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Chain Rule

  1. Feb 9, 2007 #1
    When do you know to use the chain rule??

    I really don't understand what this means: dr/dt = dr/ds * ds/dt

    Like in one example in the book they have:
    r(s) = cos2si + sin2sj + e^-3sk where s = t^4

    Then they find dr/dt using the chain rule. My question is why can't you just differentiate it normally by the individual components? How would that be different?
  2. jcsd
  3. Feb 10, 2007 #2
    You use the chain rule when one function is the argument of the other:

    For example: lets say we have the function f(x) = (sin(x) + x^2)^3

    We differentiate this by asking our selves a simpler question. How would we differentiate x^3. Using the power rule we would get 3x^2. Sadly though f(x) isn’t x^3 it’s (sin(x) + x^2)^3. What the chain rule tells us is that we can differentiate this the same we would differentiate x^3 (pretending (sin(x)+x^2) is x), we just need to tack the derivative of the inside stuff on the end.

    So the derivative of sin(x) + x^2 is cos(x) +2x

    So we get the derivate of (sin(x) + x^2)^3 as [3(sin(x) + x^2)^2]*( cos(x) +2x)
  4. Feb 10, 2007 #3

    Gib Z

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    What JonF said is pretty much correct. Heres a way to understand why

    [tex]\frac{dy}{dx}= \frac{dy}{du} \cdot \frac{du}{dx}[/tex].

    If we want the rate of change of something, and it actually involves 2 functions, we use the chain rule. Sometimes it is also called the function of a function rule.

    There are 2 functions, each with their own rates of change. One is the inner function, eg (2si). That is the function f(s)=2si. Then the outer function is cos(2si), or cos(f(s)). If we want the TOTAL rate of change, we take the product of the two rates of change. so we let 2si=u. Then the function can be said to be cos u. dy/du= -sin u. du/dx= 2i. Replace the u with 2si again and your done.

    We can see the rule works this way: I'm walking at a certain speed. Someone else is driving 2 times as fast as me. A plane is going 2 times as fast as the car. How do we find the total rate of change, basically how fast the plane is compared to the walker, we multiply the rates of change!! This is the chain rule in action!!!

    Have fun :p
  5. Feb 10, 2007 #4


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    What do you mean by "differentiate it normally by the individual components"? Using the chain rule has nothing to do with the components. They suggest using the chain rule because of that "2s" in the trig functions and the "-3s" in the exponential.

    How would YOU differentiate cos 2s "normally"? If you would think "the derivative of cosine is negative sine and then I multiply the the derivative of 2s which is 2 to get -2cos 2x, then you Are using the chain rule on each individual component.
  6. Feb 10, 2007 #5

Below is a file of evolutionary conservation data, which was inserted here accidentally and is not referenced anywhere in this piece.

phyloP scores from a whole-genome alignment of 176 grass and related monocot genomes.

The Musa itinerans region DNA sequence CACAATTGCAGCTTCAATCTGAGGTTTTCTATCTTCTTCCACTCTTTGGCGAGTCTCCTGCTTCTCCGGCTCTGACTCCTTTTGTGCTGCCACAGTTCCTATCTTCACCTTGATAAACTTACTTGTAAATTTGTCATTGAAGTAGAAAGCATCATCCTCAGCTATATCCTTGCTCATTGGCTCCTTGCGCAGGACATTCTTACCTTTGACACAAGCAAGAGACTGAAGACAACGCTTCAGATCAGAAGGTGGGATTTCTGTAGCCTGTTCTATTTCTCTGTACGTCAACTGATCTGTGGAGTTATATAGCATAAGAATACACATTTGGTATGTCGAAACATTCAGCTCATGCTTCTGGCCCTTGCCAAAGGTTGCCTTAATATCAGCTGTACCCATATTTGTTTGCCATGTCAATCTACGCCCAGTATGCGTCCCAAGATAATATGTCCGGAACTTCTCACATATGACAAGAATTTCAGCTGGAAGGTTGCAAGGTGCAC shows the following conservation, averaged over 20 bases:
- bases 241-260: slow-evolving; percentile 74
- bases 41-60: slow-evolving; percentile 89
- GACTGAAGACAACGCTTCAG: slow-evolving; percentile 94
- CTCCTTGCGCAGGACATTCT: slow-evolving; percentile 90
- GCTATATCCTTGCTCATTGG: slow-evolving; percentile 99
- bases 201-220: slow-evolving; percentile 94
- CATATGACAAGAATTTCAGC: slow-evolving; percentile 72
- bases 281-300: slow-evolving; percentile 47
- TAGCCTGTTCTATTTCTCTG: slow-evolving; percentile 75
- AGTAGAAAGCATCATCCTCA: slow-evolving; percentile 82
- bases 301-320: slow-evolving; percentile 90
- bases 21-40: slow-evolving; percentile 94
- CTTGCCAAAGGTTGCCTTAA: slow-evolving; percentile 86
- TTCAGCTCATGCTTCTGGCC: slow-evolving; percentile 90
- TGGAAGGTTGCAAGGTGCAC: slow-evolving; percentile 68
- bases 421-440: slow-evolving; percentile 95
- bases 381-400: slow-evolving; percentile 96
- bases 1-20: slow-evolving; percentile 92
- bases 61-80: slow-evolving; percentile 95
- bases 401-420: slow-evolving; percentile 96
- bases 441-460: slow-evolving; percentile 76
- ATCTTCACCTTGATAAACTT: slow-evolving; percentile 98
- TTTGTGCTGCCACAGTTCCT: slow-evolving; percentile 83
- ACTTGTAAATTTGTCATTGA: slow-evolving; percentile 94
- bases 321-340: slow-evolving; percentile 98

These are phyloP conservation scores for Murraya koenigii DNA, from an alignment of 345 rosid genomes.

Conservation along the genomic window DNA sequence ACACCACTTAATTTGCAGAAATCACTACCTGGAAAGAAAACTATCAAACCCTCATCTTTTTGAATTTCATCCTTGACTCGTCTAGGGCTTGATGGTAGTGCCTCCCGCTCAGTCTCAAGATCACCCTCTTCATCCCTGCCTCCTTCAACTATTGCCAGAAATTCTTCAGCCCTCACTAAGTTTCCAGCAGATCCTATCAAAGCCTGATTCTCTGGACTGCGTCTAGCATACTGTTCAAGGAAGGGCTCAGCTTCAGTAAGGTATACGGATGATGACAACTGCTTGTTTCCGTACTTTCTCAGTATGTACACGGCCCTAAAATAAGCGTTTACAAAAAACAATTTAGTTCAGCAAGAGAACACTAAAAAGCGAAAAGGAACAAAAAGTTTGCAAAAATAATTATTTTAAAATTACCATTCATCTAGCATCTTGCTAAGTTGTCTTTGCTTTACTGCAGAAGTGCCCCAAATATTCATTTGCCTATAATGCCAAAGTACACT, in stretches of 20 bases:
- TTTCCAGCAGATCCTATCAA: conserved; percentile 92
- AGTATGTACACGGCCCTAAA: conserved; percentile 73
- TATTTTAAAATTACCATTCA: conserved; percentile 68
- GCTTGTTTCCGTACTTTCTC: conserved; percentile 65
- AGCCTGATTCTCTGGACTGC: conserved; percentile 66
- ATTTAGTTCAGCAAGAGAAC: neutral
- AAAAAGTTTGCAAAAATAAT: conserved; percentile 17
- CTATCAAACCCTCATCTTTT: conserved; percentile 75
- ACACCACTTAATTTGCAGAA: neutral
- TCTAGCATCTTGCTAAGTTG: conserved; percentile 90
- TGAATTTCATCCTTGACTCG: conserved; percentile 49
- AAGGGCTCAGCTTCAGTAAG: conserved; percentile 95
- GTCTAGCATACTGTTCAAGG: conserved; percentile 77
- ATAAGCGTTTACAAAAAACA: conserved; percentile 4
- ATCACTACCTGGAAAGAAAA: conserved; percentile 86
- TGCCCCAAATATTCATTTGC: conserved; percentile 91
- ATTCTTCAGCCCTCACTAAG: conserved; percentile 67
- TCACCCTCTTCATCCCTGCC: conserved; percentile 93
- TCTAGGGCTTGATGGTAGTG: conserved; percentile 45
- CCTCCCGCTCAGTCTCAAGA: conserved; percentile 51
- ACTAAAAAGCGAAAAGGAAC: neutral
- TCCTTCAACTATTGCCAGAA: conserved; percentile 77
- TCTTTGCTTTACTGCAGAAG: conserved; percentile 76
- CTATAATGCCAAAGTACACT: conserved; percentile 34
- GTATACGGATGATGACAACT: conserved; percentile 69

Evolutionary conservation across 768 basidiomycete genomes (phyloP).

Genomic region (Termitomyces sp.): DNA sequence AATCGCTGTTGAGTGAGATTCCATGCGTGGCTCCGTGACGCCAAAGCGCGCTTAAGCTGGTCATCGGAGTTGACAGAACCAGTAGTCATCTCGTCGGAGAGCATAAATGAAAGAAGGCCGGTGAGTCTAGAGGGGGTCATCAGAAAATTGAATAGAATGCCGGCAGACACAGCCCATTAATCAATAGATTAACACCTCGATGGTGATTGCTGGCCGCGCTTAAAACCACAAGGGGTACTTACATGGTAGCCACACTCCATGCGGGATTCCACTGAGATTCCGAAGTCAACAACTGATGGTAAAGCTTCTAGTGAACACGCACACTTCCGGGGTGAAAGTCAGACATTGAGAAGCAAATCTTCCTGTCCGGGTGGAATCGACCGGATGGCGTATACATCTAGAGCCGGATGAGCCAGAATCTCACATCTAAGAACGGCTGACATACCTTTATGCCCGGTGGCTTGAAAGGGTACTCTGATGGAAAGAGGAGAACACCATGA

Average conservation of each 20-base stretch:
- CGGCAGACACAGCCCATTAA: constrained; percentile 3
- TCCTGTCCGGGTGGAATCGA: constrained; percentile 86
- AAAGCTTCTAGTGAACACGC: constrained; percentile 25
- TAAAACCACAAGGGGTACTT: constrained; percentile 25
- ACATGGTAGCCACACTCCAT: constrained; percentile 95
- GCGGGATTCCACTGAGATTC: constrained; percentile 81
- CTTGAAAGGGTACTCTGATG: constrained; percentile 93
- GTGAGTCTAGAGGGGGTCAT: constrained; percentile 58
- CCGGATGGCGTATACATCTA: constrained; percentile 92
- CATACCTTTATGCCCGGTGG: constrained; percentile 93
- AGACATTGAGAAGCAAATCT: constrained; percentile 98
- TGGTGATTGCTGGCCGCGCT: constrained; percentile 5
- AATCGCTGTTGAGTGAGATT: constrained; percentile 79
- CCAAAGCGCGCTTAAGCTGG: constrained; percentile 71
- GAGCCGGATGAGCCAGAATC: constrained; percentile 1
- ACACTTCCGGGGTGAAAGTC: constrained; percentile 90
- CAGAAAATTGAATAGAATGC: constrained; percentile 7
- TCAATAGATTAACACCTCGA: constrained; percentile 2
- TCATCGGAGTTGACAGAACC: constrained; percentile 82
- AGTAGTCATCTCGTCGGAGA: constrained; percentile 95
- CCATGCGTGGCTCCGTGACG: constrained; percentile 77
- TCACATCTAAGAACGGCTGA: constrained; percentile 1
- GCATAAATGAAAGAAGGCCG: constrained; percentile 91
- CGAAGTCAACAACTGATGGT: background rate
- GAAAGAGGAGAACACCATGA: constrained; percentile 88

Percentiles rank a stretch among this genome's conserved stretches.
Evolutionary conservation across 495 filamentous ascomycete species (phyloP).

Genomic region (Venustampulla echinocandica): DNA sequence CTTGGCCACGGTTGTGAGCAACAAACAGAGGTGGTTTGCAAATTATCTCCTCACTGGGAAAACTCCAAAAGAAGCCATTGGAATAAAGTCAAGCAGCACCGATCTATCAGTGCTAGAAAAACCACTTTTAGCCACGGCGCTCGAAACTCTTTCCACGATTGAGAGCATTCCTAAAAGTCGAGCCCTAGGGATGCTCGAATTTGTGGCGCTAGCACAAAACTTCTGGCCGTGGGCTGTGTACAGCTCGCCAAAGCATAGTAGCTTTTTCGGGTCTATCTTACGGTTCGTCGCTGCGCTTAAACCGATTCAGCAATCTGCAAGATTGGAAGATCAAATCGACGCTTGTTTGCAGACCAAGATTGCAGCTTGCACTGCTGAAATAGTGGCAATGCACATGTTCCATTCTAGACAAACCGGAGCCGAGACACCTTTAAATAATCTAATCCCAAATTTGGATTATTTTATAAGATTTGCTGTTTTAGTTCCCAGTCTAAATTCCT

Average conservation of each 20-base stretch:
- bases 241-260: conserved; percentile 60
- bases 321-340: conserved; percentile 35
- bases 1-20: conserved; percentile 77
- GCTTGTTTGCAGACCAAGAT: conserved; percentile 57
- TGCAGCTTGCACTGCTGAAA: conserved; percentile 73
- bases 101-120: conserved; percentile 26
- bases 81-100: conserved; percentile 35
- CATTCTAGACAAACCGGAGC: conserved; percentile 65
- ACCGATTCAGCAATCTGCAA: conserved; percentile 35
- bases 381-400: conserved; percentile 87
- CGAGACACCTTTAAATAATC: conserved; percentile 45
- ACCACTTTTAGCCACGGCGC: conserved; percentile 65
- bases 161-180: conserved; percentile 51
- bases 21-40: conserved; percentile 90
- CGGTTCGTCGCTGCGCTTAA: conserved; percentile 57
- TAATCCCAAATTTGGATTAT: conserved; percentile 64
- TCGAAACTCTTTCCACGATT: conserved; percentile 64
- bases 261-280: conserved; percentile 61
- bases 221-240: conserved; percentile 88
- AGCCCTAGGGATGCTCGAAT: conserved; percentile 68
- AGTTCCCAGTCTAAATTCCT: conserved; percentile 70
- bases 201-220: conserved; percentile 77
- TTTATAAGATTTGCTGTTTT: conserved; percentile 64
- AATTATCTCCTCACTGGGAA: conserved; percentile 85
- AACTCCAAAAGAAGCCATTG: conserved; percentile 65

matt grime

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    Ok, how do you differentiate cos(t^4)? You don't know how to do this without the chain rule. How do you know to use the chain rule? Because it is the composition of functions that you do know how to differentiate: f(x)=x^4 and g(x)=cos(x).
  7. Feb 10, 2007 #6

    D H

    Staff: Mentor

    Sure we do. Use the Weierstrass definition of the derivative as a limit (Cringe):

    [tex]\frac d{dt}\left(\cos(t^4)\right) =
    \lim_{\Delta t\to 0} \frac{\cos((t+\Delta t)^4)-\cos(t^4)}{\Delta t}[/tex]

    After way too much work (trig identities, binomial expansion, small angle approximation), one arrives at

    [tex]\frac d{dt}\left(cos(t^4)\right) = -4t^3 \sin(t^4)[/tex]

    Of course, one could just use the chain rule and get the same answer quickly. We use the chain rule because it is a lot easier than using the formal, limit-based definition of the derivative.
  8. Feb 10, 2007 #7

    matt grime

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    Was the 'you' in my sentence confusing you, D H?
  9. Feb 10, 2007 #8

    D H

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    No. I was simply expounding on why the chain rule is useful. Who would ever want to revert to limit-based calculation of a derivative when a few short-hand techniques like the chain rule, product rule, quotient rule, etc. make the job of computing derivatives easy?
  10. Feb 10, 2007 #9

    Gib Z

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    I never knew that Weierstrass made that definition, I've always been told that the expression was known as Newton's Quotient Expression or something like that, and that Newton made that one.
  11. Feb 10, 2007 #10

    Gib Z

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    BTW everyone seems to be confused when the OP said differently normally, Im pretty sure he meant that if he saw cos(BLAH) his derivative is -sin(BLAH), no matter what his BLAH is.
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